· 2 min read · Features

Inclusive cultures attract the widest pool of talent


An inclusive culture enables businesses to attract and retain the widest pool of talent, generating diverse thinking

I firmly believe that an inclusive culture enables businesses to attract and retain the widest pool of talent, which in turn will generate the most diverse thinking. This will lead to great products and the best customer experiences.

We have actually seen much higher levels of engagement with our inclusion agenda over the past couple of years, both from our colleagues and our customers. In 2013 we introduced ‘Our Values’: our first set of bank-wide values that guide everything we do.

These are: serving customers – we exist to serve customers. We earn their trust by focusing on their needs and delivering excellent service. Working together – we care for each other and work best as one team. We bring the best of ourselves to work and support one another to realise our potential. Doing the right thing – we take risk seriously and manage it prudently. We prize fairness and diversity, and exercise judgment with thought and integrity. Thinking long term – we know we succeed only when our customers and communities succeed. We do business in an open, direct, and sustainable way.

By threading inclusive thinking through our human capital life cycle – from the design of work to how we recognise and reward employees’ contribution – we have ensured inclusion becomes mainstream rather than an afterthought.

Our executive team has recently shown their commitment to diversity and inclusion by jointly sponsoring the roll out of bank-wide unconscious bias training. This is a key part of our strategy to understand and relate to staff and customers better. By helping our people to be aware of their personal preferences and biases we help them to manage their people well, make better decisions, and to deliver superior service – all of which benefits customers.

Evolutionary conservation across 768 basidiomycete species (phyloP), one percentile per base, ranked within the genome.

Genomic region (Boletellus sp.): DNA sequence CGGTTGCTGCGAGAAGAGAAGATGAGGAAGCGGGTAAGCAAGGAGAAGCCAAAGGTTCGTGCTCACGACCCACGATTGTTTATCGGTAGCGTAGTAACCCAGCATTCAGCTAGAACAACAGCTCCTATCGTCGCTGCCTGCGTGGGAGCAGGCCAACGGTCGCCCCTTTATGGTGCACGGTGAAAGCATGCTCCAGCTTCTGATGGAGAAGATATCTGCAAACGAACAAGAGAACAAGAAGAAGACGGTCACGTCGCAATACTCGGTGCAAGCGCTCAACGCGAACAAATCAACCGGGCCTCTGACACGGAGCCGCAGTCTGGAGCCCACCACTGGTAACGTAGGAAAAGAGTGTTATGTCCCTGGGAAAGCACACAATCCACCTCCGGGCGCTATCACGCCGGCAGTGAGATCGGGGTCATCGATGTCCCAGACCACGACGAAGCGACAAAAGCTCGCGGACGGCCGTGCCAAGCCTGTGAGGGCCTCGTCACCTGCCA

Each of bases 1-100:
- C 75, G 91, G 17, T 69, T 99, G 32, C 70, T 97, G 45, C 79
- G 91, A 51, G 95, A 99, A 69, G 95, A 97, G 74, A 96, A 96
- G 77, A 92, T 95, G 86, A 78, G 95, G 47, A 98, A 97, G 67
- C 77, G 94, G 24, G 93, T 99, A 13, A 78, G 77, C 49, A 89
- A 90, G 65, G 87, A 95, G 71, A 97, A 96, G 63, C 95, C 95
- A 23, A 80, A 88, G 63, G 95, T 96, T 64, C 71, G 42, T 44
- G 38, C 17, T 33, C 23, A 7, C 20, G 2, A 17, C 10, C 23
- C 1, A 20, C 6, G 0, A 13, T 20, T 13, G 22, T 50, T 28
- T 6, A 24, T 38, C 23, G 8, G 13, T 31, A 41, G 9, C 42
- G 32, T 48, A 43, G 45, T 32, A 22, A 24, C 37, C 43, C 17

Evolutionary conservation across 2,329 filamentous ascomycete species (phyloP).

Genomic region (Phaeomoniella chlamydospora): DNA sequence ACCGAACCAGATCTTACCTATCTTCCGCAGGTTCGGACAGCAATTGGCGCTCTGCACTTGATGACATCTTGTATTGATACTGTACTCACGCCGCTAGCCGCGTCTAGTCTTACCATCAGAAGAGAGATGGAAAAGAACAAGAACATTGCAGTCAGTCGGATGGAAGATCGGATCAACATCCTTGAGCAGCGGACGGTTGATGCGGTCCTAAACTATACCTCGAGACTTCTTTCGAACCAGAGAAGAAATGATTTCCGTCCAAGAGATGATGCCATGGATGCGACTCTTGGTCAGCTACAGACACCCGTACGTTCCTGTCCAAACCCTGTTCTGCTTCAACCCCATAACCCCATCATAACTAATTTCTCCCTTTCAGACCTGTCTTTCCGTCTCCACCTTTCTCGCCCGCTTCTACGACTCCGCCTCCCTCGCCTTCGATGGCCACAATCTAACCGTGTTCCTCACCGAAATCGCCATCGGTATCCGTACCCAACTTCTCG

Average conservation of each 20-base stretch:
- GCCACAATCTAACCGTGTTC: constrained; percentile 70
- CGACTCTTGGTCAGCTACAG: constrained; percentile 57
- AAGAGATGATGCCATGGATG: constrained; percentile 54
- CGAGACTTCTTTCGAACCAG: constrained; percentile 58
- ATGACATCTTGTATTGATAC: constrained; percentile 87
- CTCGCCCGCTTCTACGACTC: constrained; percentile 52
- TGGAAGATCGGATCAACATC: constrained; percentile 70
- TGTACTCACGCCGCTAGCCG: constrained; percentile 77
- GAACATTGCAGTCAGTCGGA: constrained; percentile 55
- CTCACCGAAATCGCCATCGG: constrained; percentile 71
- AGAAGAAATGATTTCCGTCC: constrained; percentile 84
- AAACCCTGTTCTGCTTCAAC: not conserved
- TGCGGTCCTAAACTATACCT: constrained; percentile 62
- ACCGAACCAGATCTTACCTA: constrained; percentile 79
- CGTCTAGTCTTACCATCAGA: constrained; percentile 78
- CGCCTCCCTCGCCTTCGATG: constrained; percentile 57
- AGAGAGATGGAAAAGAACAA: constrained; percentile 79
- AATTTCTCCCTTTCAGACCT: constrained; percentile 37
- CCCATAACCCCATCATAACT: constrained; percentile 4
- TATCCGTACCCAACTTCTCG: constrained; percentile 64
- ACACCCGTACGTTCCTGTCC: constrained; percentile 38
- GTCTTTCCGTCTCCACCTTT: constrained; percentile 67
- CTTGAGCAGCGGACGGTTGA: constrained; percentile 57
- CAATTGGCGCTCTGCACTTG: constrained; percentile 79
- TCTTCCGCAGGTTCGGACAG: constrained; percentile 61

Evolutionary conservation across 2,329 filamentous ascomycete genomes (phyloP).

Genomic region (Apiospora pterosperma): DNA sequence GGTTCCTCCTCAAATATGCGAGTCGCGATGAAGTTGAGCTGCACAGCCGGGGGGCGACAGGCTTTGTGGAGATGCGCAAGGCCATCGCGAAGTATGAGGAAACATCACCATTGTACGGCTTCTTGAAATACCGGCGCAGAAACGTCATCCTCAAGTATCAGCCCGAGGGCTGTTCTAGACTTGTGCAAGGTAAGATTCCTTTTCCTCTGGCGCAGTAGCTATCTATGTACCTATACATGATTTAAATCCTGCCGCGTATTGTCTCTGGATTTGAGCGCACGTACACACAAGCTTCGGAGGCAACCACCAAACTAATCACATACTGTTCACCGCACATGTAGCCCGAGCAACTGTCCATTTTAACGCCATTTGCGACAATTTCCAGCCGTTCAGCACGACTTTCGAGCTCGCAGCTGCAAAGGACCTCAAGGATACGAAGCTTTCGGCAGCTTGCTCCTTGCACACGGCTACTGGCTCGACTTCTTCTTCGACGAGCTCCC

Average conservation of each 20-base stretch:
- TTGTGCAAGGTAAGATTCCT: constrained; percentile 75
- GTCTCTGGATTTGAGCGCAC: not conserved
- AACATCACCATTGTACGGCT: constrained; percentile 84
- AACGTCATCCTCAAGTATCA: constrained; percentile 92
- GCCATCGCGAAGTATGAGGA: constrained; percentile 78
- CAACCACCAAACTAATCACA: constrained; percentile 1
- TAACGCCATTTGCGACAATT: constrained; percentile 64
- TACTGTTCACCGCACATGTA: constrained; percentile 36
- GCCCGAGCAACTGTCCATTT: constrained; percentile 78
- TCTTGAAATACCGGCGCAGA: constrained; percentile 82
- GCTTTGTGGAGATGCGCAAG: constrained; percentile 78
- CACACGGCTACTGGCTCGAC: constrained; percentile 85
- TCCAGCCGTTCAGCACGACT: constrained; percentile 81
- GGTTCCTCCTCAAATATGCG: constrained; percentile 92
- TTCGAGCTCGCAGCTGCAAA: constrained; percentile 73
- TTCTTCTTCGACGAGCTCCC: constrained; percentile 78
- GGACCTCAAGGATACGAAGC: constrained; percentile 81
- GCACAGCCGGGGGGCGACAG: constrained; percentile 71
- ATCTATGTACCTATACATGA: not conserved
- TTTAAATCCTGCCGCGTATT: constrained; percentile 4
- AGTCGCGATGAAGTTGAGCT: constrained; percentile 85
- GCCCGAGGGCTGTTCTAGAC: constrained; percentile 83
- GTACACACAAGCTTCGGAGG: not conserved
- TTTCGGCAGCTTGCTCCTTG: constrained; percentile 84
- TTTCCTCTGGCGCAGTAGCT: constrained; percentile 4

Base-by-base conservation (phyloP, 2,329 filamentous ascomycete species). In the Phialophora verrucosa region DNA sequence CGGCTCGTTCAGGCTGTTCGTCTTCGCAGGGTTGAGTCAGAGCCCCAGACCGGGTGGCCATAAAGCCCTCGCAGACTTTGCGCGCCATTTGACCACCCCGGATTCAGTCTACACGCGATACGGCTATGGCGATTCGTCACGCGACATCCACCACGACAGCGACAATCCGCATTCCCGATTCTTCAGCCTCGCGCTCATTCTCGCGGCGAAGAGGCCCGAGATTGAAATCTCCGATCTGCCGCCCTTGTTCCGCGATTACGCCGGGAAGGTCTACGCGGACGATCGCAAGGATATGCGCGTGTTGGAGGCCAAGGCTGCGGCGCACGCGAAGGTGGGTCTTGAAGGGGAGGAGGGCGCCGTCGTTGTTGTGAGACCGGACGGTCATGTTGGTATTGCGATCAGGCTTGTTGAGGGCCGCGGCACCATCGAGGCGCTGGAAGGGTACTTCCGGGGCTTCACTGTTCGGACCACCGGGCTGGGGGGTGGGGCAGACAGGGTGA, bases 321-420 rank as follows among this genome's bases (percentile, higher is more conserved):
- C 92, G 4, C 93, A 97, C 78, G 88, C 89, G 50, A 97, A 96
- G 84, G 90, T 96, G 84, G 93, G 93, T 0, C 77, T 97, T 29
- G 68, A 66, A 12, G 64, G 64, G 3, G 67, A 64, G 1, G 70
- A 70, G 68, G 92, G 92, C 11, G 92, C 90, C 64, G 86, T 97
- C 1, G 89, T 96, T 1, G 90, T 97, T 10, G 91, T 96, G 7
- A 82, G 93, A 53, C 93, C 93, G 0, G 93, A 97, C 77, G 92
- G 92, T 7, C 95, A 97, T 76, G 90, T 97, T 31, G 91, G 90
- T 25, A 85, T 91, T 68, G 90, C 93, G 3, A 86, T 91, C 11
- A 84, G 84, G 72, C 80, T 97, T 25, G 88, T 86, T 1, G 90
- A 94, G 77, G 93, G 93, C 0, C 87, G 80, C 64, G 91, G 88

One of the business advantages of a diverse workforce is the generation of ideas. For instance, by introducing raised dots and a notch in the corner of bank cards, customers with sight impairments can now tell which card to use, and the direction it should be inserted at an ATM. This simple example demonstrates the benefits of working with our employees to deliver something that truly makes a difference. The expertise our ‘Enable’ representatives offered gave us real insights into the challenges that people with sight impairments have to deal with on a daily basis, and led to a product that is the first of its kind in the UK.

Similarly we are the first bank to have introduced fingerprint-activated access to our banking app, which has helped customers with memory impairments access their bank account details using the mobile app. If RBS didn’t think inclusively about its customers, or hadn’t valued its employees’ expertise, we might have missed these fantastic opportunities.

I’ve always supported inclusion and I really enjoy working in an organisation where it is given such prominence. The UK and the business world in general are becoming more diverse every day. For many people inclusion comes naturally, but for others it doesn’t. I think it’s important to recognise the efforts and difference that people make on a daily basis. We’re always looking at our processes and ensuring that they are as inclusive as possible.

Alison Rose is CEO of private and commercial banking at RBS